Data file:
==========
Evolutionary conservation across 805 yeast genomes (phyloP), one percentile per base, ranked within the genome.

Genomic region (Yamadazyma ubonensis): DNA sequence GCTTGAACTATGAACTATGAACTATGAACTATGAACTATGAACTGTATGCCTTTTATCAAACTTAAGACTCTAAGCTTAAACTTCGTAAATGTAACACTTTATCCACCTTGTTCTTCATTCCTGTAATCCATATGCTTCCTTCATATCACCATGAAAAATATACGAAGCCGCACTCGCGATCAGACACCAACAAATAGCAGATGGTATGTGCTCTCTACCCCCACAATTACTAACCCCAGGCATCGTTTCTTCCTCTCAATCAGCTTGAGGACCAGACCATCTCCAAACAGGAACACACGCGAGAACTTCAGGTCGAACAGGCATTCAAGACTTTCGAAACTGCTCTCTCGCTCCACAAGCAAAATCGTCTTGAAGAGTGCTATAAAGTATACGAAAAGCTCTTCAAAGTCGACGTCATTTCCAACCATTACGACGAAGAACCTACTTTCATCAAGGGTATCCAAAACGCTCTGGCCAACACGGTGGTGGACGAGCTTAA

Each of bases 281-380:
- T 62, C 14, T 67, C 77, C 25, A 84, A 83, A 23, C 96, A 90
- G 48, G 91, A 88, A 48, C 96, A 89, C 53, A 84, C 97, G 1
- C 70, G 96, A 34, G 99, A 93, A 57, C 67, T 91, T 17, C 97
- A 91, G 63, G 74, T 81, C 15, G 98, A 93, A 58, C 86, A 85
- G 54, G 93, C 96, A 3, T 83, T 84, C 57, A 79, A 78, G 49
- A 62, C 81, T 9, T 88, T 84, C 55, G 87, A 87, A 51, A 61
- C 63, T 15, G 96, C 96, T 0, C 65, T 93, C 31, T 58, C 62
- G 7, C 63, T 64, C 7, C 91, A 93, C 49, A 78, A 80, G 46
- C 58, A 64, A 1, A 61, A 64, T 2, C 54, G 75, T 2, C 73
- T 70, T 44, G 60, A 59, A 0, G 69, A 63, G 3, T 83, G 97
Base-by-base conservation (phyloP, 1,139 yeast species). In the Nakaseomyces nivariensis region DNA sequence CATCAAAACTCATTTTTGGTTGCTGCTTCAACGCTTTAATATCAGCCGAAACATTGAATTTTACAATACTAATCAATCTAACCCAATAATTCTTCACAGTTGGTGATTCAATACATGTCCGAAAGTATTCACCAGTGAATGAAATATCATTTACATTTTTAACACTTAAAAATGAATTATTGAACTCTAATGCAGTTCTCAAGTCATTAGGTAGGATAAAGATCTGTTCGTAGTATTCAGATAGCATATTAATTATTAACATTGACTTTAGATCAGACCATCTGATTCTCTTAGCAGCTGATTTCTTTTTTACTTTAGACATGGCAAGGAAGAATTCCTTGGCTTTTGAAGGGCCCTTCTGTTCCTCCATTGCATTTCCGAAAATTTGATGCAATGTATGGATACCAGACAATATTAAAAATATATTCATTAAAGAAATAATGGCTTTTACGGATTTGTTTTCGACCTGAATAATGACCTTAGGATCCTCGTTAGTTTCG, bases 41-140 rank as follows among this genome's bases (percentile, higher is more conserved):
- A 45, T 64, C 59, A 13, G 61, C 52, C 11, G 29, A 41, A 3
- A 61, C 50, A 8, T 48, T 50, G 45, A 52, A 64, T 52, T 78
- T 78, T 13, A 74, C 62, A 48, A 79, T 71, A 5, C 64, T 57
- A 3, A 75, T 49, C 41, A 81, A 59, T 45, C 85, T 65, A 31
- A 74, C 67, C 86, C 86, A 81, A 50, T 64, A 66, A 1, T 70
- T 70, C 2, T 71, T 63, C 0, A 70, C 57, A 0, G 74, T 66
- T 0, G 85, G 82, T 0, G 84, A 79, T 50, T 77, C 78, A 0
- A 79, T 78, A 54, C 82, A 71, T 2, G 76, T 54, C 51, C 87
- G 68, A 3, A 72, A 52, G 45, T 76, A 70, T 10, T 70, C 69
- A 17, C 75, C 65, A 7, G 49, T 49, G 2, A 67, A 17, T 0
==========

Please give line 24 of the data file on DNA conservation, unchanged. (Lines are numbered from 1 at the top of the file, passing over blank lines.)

- A 17, C 75, C 65, A 7, G 49, T 49, G 2, A 67, A 17, T 0